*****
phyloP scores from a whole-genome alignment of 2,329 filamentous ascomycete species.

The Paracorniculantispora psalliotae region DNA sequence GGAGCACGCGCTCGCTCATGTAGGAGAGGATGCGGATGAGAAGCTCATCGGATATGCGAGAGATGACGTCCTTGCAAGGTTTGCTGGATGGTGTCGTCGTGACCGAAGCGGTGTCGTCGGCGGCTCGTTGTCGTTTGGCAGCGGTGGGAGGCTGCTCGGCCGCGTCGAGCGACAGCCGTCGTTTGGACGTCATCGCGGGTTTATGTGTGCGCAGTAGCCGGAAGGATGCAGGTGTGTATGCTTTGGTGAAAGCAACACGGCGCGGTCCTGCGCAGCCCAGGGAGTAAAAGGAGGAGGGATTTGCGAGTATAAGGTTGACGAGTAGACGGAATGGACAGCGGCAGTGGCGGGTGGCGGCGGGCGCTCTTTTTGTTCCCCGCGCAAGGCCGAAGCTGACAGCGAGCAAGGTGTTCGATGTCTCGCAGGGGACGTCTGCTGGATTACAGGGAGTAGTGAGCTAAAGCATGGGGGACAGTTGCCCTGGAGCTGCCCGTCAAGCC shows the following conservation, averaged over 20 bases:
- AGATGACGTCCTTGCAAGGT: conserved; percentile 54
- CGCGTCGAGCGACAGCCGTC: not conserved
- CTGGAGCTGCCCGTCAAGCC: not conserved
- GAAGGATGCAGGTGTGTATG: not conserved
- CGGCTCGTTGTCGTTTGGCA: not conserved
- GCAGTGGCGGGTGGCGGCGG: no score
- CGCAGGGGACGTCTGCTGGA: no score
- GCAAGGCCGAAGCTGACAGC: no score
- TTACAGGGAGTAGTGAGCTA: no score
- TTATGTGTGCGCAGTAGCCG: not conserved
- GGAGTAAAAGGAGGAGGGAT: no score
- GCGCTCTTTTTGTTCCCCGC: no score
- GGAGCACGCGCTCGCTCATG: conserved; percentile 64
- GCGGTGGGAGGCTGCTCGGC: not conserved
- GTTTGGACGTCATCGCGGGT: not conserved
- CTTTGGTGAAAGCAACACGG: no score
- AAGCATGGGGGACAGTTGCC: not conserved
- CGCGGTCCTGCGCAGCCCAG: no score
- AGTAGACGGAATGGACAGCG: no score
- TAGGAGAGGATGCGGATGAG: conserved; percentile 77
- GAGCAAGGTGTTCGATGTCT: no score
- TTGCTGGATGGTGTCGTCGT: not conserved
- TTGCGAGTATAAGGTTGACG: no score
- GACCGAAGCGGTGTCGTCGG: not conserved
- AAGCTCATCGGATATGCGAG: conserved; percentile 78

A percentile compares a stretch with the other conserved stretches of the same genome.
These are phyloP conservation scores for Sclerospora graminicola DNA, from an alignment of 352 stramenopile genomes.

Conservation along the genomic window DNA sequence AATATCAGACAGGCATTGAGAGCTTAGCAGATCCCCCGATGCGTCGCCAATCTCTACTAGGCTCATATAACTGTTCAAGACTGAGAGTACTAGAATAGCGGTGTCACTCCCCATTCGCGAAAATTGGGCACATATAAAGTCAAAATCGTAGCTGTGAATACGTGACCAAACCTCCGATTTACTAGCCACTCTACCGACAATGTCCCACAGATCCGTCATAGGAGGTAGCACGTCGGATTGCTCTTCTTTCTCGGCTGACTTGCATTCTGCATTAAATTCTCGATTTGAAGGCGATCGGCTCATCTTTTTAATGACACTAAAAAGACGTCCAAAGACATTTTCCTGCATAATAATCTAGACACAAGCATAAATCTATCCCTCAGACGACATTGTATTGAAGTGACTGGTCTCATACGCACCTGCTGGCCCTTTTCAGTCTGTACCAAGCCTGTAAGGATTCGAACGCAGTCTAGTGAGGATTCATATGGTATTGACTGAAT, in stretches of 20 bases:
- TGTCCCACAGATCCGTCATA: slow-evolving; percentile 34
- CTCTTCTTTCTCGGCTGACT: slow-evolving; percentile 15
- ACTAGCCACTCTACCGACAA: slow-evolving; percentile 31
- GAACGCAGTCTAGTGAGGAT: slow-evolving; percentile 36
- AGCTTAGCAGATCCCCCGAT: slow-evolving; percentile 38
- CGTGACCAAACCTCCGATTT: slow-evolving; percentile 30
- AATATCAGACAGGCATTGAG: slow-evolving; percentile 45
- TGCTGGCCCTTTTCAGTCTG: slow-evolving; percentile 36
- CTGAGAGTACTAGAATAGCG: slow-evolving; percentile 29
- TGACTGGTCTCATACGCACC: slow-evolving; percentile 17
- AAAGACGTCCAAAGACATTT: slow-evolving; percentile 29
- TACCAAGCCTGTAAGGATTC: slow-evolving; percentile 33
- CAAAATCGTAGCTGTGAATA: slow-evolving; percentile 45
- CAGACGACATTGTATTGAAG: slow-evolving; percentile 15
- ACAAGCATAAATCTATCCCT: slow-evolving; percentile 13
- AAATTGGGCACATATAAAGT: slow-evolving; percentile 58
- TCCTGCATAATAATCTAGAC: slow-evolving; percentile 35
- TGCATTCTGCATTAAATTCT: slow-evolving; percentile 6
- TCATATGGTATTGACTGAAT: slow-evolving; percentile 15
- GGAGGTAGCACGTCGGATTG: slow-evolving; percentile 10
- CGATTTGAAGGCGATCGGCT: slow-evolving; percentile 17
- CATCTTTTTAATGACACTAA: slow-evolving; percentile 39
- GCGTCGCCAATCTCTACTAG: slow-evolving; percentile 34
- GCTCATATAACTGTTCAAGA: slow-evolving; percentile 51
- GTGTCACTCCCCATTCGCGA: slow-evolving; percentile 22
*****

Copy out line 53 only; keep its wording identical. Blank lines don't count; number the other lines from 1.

- GCGTCGCCAATCTCTACTAG: slow-evolving; percentile 34